classroom teachers, building principals, and administrative personnel. The 
educational thrust is aimed at providing prospective teachers an integrated, 
child-centered teaching experience which stresses the mating of teaching 
strategies, teaching competencies, and curriculum content to the cognitive, 
af f ective-emotional, and physical needs of children. To adequately achieve 
this, the main elementary program is offered during two consecutive semesters 
each year': fall and spring - by two concurrent five-hour courses each semester 
* (Curriculum and Methods, TE 351 and TE 352, and Student Teaching, TE 471 and 
TE 472). The intent and design of this is to translate humanistic theory and phil- 
osophy into meaningful classroom experiences by pre-service and in-service teachers. 

A team of four specialists comprise the Elementary Education staff. 
These professors have been carefully selected for complementary strengths 
and specialities. Dual roles are performed by each team member: curriculum 
specialist and clinical professor. Curriculum areas of speciality are: 
Science, Dr. Jerry Tucker; Social Science, Dr. John Jensen; Language Arts, 
Miss Clara Burtch; and. Mathematics, Dr. Robert Friedli. Each professor assumes 
the role of team leader and coordinator when his area of speciality is being 
covered in teaching methods and strategies (TE 351 and TE 352). This assign-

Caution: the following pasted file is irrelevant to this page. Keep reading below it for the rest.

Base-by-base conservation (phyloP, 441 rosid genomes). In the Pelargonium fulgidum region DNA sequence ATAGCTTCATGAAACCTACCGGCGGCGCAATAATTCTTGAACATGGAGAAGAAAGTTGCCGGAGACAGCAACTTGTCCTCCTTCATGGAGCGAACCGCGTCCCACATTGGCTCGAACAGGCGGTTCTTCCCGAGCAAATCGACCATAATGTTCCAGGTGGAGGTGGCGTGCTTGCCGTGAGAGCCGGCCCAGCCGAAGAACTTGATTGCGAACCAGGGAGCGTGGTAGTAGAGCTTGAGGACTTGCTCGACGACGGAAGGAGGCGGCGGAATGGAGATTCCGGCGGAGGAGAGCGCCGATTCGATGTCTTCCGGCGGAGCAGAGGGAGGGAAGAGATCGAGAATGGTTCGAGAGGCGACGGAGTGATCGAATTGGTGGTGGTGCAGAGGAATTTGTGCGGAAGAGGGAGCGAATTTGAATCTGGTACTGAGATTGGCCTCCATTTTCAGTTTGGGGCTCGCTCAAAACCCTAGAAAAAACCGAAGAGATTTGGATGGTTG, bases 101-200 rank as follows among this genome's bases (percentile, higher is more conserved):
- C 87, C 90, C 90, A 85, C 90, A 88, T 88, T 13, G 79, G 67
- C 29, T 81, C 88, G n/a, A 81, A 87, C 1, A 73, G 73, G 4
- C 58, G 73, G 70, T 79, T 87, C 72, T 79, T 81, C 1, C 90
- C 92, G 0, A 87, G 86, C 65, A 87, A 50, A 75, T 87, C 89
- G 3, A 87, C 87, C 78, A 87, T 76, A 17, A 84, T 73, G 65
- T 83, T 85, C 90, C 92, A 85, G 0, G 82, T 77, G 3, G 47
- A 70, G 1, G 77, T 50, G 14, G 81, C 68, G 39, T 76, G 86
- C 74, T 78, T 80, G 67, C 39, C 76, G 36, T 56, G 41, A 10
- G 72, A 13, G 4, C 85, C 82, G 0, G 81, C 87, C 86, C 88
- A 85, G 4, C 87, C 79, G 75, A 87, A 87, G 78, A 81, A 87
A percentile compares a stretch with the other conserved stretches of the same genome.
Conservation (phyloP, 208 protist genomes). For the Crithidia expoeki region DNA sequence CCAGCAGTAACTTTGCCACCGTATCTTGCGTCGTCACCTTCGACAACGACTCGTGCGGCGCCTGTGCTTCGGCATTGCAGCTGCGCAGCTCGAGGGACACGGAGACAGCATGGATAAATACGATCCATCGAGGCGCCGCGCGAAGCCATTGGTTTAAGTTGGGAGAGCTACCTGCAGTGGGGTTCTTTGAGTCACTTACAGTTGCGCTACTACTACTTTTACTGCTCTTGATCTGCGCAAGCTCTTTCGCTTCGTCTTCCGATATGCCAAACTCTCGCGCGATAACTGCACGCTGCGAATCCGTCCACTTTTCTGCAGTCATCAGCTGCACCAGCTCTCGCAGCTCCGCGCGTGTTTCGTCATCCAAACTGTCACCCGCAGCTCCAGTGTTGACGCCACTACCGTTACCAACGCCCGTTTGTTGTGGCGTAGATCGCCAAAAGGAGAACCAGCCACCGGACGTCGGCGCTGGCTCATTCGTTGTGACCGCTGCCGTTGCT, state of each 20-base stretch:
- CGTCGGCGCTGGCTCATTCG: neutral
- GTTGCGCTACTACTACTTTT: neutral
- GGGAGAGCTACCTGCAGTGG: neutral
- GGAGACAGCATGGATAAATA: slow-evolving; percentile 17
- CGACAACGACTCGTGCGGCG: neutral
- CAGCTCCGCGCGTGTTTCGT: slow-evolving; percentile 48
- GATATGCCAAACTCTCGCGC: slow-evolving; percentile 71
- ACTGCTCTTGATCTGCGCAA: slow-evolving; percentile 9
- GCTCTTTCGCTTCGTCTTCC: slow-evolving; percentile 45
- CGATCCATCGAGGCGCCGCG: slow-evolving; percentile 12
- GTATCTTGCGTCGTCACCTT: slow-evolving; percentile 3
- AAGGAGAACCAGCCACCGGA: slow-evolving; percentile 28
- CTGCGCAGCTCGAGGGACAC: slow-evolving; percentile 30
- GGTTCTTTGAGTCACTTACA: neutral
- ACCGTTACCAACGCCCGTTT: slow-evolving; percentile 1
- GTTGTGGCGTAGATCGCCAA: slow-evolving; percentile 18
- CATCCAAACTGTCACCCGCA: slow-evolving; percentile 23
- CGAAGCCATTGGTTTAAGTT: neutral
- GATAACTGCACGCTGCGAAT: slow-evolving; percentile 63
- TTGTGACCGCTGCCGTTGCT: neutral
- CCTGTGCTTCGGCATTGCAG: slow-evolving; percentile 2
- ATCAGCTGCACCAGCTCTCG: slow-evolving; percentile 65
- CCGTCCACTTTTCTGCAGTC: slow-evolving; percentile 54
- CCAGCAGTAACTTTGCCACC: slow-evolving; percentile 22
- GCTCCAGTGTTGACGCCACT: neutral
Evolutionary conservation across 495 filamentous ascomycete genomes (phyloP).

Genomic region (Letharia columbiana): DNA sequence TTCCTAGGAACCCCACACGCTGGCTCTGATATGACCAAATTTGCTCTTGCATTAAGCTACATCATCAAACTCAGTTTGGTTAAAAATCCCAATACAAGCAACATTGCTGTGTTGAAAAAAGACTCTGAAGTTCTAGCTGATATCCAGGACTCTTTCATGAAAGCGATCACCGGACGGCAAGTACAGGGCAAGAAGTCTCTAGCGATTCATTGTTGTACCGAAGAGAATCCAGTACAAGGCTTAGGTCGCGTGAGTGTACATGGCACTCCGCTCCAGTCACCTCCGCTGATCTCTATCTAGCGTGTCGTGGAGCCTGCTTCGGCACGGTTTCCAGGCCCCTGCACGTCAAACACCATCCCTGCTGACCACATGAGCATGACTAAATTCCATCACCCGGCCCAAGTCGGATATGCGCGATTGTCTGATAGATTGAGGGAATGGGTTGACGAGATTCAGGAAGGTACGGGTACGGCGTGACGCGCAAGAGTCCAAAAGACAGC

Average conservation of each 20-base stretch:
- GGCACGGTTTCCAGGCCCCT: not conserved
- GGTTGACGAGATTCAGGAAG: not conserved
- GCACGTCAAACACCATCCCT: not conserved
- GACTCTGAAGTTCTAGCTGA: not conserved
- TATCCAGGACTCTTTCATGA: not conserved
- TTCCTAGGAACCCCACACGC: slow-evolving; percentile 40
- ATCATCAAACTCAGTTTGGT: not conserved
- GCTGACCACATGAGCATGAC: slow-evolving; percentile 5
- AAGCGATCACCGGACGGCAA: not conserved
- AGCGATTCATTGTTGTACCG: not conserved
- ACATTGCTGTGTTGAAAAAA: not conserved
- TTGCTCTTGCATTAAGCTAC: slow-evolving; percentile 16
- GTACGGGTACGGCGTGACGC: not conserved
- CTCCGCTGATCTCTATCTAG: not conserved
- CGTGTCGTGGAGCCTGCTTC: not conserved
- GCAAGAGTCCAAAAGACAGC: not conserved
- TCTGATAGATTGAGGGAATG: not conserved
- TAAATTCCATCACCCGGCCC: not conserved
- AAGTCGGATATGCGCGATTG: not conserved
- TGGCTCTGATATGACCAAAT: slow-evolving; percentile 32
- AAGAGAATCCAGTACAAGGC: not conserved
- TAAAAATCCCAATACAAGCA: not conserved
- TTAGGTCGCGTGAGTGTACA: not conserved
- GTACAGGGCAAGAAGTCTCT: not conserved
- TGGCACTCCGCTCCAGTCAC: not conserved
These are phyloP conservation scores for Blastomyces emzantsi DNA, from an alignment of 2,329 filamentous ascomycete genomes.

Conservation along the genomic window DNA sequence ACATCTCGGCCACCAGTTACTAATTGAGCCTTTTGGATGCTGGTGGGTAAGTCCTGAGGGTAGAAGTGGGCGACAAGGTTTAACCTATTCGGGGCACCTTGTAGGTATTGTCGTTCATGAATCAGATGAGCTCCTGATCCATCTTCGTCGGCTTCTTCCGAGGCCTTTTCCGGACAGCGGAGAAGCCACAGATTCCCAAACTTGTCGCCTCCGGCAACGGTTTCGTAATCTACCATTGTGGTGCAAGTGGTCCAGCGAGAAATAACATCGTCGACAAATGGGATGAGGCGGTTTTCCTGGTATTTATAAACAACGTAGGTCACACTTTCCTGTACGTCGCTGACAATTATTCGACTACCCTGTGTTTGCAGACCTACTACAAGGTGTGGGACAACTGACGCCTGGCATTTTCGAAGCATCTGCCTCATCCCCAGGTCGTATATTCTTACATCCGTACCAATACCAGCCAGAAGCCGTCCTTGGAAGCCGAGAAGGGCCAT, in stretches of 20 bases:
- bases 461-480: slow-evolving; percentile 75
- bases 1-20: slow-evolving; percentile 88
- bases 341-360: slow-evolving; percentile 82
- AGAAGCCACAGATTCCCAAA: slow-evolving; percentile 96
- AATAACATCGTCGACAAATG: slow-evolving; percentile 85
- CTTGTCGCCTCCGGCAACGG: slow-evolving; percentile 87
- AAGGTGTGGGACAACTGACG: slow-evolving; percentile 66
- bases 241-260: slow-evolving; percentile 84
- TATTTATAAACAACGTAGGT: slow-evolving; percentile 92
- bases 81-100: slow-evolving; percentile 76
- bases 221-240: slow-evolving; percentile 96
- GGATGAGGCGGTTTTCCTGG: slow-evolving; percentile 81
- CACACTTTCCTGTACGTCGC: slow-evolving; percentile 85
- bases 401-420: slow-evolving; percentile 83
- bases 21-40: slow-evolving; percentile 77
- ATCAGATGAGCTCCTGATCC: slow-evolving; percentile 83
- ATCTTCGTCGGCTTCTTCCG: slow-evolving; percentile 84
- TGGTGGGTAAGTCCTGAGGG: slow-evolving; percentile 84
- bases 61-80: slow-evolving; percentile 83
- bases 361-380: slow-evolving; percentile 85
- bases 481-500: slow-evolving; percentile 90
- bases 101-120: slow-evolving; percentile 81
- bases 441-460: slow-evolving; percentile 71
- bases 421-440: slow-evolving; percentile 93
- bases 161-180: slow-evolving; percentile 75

ment carries the specific responsibility of planning and presenting to team 
members the content, direction, and learning experiences for that segment 
of study. The devp?oped outline is carefully evaluated by the team well in 



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advance of actual implementation. Changes and modifications are made and 
the team leader takes the responsibility of directing the teaching-learning 
experiences. This is done through a weekly team planning meeting each Wednesday 
morning. At this planning session the master teaching schedule is revi'ewed 
for timing and content. The weekly schedule is then carefully reviewed in 
light of: (a) concepts to be taught, (b) objectives, (c) learning experiences 
to be used, (d) needed materials and readings, (e) grouping plans to be used, 
and (f) how all of the foregoing relate to the student teaching experience.. 
Additionally, students with specific or special problems in either methods 
or student teaching are professionally evaluated. Many courses of action can